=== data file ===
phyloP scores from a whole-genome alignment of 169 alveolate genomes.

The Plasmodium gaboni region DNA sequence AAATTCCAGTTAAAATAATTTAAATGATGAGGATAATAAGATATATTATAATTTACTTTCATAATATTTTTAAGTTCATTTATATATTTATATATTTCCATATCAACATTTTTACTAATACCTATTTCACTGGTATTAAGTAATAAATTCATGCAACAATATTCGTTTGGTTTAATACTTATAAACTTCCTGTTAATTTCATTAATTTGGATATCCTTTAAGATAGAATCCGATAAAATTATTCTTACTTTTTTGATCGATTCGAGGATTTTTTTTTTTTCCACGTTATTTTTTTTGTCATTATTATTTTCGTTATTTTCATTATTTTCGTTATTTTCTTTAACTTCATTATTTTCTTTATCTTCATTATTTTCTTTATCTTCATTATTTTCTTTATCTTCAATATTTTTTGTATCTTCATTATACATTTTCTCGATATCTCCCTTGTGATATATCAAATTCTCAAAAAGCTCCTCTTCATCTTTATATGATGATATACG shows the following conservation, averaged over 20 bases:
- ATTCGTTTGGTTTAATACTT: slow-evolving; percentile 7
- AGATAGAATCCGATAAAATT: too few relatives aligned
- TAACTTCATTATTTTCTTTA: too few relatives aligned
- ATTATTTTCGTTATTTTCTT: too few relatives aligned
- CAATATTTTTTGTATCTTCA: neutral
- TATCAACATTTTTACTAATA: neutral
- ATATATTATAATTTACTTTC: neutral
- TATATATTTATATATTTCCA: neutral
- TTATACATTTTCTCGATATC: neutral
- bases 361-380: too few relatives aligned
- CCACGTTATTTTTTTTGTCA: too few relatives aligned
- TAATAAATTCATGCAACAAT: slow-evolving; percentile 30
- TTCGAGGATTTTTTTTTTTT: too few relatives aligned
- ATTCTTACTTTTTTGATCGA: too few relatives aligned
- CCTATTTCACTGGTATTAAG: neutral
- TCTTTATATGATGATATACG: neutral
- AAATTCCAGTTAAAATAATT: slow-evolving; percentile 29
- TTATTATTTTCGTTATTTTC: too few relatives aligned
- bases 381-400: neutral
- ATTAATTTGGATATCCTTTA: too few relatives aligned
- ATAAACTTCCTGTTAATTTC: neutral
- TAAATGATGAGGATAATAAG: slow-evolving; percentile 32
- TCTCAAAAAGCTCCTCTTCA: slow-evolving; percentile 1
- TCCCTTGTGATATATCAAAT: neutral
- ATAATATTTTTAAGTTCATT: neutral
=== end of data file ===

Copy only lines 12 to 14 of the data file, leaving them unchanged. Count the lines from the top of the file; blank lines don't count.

- bases 361-380: too few relatives aligned
- CCACGTTATTTTTTTTGTCA: too few relatives aligned
- TAATAAATTCATGCAACAAT: slow-evolving; percentile 30